at home in the world
I’ve been reading a lot of Joyce Maynard lately. I didn’t know of her until recently—I had never read any of her work—but saw a mention of her memoir The Best of Us somewhere, maybe in connection to my rereading Joan Didion’s The Year of Magical Thinking. They’re both memoirs about widowhood and endings, written by women who have been writers their entire long lives. I read The Best of Us over the span of a few days. For the first quarter of the book, I thought, “It’s OK, but it ain’t no Joan Didion.” Then something shifted. I fell in love with her voice. Not just with her words, but her person—her perspective, her mind, her sentences, her flaws, her transparency about her flaws. And with the fact that she has written for her entire 60-some-year lifespan, which means that she is a writer to her core. My love for Joyce Maynard feels similar to how I felt about my thesis advisor in journalism school, Ed Dobb; there’s something profoundly comforting to me about knowing people who are writers to their core—who, in the midst of multimedia journalism and multi-platform storytelling and social media strategy, continue on with the humble written word. (I’ve never been able to say whether I identify more as a writer or as a photographer. I am amateur at both, and long to study both over a lifetime.)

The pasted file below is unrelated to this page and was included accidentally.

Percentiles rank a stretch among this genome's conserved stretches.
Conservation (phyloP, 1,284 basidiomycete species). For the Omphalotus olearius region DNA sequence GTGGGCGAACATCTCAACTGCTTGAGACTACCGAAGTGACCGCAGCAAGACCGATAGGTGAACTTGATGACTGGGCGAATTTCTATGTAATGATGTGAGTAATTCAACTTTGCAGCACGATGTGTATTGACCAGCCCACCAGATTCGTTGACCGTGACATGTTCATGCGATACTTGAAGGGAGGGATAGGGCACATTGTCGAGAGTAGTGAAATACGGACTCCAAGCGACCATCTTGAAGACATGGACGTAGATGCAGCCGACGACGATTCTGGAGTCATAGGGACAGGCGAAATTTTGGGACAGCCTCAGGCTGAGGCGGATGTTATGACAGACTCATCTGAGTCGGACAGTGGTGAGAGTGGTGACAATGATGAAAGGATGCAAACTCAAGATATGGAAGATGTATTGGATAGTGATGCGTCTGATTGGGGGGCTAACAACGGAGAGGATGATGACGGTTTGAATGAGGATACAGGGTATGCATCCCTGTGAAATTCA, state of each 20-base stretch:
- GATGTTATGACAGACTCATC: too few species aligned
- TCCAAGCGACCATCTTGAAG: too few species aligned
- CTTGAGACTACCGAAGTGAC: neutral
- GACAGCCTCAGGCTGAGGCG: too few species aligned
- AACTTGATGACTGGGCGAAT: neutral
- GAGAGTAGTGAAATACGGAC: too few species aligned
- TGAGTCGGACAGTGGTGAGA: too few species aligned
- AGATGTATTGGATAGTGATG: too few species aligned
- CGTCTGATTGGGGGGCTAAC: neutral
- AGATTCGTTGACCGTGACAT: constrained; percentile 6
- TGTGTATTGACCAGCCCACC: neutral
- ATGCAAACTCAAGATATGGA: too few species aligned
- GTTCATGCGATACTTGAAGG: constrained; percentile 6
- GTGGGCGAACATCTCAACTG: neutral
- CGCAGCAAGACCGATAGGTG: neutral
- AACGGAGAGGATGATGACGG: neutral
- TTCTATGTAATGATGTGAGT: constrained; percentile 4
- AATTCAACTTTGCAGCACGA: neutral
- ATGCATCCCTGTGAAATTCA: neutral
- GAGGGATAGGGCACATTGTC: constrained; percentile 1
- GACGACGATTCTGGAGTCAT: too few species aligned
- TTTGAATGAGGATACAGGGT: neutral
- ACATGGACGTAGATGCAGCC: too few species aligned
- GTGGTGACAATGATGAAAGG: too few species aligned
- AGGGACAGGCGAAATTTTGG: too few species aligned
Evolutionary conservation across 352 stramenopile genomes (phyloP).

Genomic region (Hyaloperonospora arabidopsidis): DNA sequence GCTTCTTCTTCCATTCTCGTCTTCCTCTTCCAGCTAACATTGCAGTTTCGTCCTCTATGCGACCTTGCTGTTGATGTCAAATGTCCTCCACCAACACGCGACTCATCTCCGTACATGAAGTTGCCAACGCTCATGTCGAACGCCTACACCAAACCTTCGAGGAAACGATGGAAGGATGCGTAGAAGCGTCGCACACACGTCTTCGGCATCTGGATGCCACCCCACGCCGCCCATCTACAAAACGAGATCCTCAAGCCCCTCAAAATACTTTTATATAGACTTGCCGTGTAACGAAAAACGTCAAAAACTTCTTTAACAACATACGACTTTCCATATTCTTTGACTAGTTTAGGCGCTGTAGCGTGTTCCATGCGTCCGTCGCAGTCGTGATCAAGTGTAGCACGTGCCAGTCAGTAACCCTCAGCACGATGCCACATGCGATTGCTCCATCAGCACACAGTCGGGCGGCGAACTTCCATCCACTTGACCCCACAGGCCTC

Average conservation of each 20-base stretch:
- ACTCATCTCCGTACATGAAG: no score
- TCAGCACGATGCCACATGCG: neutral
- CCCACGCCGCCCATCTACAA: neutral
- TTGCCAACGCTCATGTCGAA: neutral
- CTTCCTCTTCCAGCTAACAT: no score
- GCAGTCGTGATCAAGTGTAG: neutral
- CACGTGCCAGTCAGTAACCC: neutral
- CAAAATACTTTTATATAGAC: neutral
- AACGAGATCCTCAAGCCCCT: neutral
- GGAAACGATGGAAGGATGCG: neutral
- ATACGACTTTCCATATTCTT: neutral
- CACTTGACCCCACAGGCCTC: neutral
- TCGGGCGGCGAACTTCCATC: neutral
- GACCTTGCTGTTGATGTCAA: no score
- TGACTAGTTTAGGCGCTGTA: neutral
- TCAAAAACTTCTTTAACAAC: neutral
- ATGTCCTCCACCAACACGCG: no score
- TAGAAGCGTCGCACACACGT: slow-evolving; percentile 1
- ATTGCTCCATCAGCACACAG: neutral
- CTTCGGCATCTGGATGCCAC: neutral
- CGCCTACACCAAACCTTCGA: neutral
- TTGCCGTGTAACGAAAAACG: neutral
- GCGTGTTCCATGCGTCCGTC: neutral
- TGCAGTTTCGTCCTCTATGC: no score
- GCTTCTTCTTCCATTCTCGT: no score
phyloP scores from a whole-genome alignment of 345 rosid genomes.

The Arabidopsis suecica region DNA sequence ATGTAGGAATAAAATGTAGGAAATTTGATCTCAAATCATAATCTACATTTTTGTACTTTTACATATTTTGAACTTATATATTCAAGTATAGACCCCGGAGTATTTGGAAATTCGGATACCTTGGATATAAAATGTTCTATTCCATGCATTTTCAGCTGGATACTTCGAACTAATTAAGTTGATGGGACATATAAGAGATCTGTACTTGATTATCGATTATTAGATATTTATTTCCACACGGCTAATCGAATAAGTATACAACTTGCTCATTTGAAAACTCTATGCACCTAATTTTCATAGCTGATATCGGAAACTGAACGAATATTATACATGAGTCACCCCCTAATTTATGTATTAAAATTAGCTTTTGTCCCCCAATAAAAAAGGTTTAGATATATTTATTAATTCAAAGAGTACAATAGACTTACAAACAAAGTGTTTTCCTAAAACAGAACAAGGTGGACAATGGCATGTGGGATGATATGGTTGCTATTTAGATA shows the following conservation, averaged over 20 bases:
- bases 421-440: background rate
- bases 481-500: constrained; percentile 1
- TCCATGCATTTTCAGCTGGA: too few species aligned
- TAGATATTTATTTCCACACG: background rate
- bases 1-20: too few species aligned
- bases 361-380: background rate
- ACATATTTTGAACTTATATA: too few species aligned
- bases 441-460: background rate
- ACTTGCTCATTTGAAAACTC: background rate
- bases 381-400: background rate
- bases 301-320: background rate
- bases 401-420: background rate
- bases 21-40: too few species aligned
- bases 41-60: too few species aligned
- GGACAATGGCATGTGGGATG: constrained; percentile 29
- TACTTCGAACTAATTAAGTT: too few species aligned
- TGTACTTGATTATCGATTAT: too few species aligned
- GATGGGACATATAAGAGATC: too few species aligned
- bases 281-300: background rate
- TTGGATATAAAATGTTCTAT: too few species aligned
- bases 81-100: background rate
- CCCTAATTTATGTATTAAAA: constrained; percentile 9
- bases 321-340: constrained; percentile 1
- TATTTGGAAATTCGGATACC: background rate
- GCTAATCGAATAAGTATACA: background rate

I’m now partway through Joyce Maynard’s earlier memoir, At Home in the World, which details the story of her early life and the culmination of her 11-month-long relationship with J.D. Salinger when she was 18 and he was 53. The publication of At Home in the World, in 1998, made Maynard a literary pariah. Critics called her “shameless” and a “predator.” Many found it unconscionable that she tell a personal story involving a famously reclusive Great Man.
In this climate of #MeToo and the Brett Kavanaugh hearing/drama/crisis, Maynard’s memoir seems particularly pertinent. In the preface to the 2013 edition of At Home in the World, Maynard writes:
There are many things to say about me (good and ill) besides the fact that for a brief time in my late teens I was the follower (a more apt word than “lover”) of a famous man. But to excise the story of Salinger from the rest, out of a sense of obligation to protect the great man’s secrets, would have made it impossible to know myself, or to be known, or to pursue what every human being deserves—the simple right to tell her story.
I was forty-four years old when I wrote At Home in the World, having at that point maintained my career as a writer for twenty-five years…. Still, when this memoir was published in 1998, many people expressed the view of me as a “leach” (the word selected by Maureen Dowd in The New York Times) who had made her living off the flimsy story of a brief girlhood affair.
…At a literary gathering the winter after this book’s publication… a stunning thing occurred. As I took the stage to speak, an entire row of highly respected literary types got up from their seats—en masse—and exited the hall. Their message was clear: what I had to say did not deserve to be heard. Their sense of my story, and their outrage that I’d written it, would be preserved.
I think I’m reading Joyce Maynard to more closely touch the power, skill, and profound risk of telling one’s story—both the good and the ill, the messy and flawed, the decisions that were mistakes only in retrospect. That Maynard survived the near-universal criticism of her memoir and her very character, and continued to write and publish anyway—successfully—does more for my imagination than I can say.